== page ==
Campus family

One of the best things about Northwestern is the ability to find a second family right away. I found mine in the music department within the first few weeks of the semester. One of the best ways to get to know, or simply just meet others on campus, is by getting involved in extracurriculars with those who share the same interests in you. Every day, the members of Northwestern’s A cappella Choir show up, gather around couches, talk about their days, and then begin rehearsal at 3:20. While rehearsals are taken seriously, occasional jokes or moments of laughter sneak their way in.

My favorite part about being in the A cappella and Heritage Choirs is the immense amount of support I receive if I’m struggling to sight-read new music, but an equal amount of encouragement to continuously improve. In choir I am pushed to find pitches based off other parts, memorize a large selection of songs, learn foreign languages, and better my voice each day. My involvement in a collegiate-level choir takes time and effort, but there are plenty of advantages that come with it.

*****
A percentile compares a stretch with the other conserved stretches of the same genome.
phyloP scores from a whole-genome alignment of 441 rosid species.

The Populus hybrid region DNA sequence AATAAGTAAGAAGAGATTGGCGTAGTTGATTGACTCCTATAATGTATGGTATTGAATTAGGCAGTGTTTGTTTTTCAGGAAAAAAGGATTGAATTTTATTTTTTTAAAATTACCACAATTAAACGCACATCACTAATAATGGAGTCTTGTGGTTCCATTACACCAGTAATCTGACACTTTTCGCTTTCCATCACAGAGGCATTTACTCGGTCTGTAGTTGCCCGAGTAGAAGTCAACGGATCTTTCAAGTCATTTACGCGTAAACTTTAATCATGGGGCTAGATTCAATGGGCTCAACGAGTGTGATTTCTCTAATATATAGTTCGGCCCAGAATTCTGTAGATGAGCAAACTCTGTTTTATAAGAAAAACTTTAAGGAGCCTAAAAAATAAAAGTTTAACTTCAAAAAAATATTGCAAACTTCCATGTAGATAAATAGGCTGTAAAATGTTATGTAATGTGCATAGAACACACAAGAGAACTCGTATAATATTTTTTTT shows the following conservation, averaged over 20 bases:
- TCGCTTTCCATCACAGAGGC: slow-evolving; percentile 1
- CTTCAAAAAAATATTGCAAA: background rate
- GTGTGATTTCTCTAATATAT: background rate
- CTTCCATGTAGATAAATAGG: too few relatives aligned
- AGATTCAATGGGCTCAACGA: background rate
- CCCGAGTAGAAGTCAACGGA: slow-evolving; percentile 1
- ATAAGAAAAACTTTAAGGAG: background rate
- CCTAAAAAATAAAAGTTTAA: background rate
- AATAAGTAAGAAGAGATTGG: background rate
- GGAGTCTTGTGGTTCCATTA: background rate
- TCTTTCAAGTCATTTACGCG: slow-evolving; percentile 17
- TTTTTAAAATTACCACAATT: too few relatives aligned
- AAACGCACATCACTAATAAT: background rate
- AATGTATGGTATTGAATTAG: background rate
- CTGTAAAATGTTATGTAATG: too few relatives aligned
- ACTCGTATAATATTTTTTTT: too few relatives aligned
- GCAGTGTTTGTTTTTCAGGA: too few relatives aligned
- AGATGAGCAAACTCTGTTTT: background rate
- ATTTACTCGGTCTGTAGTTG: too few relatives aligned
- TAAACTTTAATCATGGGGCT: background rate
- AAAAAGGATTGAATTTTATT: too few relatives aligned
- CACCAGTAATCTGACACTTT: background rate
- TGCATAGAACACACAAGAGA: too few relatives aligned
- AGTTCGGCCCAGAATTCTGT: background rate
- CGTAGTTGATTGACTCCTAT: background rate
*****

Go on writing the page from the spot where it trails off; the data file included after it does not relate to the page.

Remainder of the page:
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My freshman year, the A cappella Choir went on tour, spending roughly 10 days and over 60 hours traveling with each other on a bus. We ventured to different states, churches, and schools around the northwest part of the United States. After spending so many hours in such close quarters with more than 40 students, I felt very close to not just a few, but almost all of my choirmates.

I also enjoy our home concerts. The two biggest performances of the year are the Homecoming Concert and our Christmas Vespers concert. People from all around the area and even family members from far away gather in watching us perform.

Finding a group that you belong in is an important part of any student’s college career. Northwestern has many options for every student. For me, that option was music. For others, it might be athletics, cheer/dance or theatre. The sense of community and belonging is evident in each extracurricular across campus.